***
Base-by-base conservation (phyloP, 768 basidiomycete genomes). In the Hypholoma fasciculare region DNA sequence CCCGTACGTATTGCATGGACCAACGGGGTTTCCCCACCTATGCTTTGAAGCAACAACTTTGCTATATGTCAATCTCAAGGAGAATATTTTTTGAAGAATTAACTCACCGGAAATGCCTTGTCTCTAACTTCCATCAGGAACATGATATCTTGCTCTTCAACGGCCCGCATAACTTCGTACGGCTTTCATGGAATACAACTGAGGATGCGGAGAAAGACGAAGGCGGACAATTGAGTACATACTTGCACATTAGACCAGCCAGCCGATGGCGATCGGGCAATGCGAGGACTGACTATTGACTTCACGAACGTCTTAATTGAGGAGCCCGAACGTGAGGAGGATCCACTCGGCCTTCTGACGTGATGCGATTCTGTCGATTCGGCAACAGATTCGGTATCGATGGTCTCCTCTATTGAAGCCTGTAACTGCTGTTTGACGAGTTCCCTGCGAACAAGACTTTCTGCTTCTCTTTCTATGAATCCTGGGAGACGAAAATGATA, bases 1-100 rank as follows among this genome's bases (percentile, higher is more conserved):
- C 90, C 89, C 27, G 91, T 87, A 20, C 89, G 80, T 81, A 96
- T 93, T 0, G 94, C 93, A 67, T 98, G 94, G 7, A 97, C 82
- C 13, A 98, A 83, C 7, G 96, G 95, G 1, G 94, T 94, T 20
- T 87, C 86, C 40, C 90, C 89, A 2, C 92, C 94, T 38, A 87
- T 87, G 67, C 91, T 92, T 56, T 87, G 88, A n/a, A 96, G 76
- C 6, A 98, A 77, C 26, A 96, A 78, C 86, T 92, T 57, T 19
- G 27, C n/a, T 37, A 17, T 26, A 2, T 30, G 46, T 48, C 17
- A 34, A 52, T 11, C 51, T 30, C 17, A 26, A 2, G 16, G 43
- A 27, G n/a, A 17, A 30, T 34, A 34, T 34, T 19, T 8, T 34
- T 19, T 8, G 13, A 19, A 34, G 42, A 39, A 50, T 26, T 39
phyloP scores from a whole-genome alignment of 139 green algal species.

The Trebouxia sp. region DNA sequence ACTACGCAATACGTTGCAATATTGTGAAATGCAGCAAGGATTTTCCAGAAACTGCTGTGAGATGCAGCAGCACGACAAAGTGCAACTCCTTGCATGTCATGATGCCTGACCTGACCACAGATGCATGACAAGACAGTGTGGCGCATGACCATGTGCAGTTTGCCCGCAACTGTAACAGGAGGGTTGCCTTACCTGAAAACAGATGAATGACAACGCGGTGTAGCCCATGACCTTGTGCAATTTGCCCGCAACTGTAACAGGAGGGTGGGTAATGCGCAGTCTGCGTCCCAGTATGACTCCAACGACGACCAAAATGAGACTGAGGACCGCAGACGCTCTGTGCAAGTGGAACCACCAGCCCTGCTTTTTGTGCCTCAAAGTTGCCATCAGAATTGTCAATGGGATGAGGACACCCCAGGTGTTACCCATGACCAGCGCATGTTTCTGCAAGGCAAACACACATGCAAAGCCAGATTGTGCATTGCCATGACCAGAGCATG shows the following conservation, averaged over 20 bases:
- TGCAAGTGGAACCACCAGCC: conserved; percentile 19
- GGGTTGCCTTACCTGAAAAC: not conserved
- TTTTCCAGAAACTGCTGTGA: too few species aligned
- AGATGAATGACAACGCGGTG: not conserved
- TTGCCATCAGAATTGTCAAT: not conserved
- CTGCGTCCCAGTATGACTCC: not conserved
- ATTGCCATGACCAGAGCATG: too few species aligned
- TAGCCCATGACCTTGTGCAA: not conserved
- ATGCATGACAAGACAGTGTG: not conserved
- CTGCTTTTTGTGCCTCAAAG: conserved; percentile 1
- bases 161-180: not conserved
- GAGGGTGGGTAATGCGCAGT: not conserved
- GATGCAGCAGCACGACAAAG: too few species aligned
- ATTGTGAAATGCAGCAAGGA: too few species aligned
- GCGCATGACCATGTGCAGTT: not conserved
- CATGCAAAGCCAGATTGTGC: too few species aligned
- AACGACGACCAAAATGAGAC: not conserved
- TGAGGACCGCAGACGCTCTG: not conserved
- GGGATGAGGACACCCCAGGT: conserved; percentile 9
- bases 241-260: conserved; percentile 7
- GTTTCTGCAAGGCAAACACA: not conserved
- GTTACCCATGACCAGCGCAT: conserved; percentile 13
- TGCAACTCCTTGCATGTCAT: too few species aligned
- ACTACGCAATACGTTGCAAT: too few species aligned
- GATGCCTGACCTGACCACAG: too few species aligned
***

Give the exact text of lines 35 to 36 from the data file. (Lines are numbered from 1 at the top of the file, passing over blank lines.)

- GTTACCCATGACCAGCGCAT: conserved; percentile 13
- TGCAACTCCTTGCATGTCAT: too few species aligned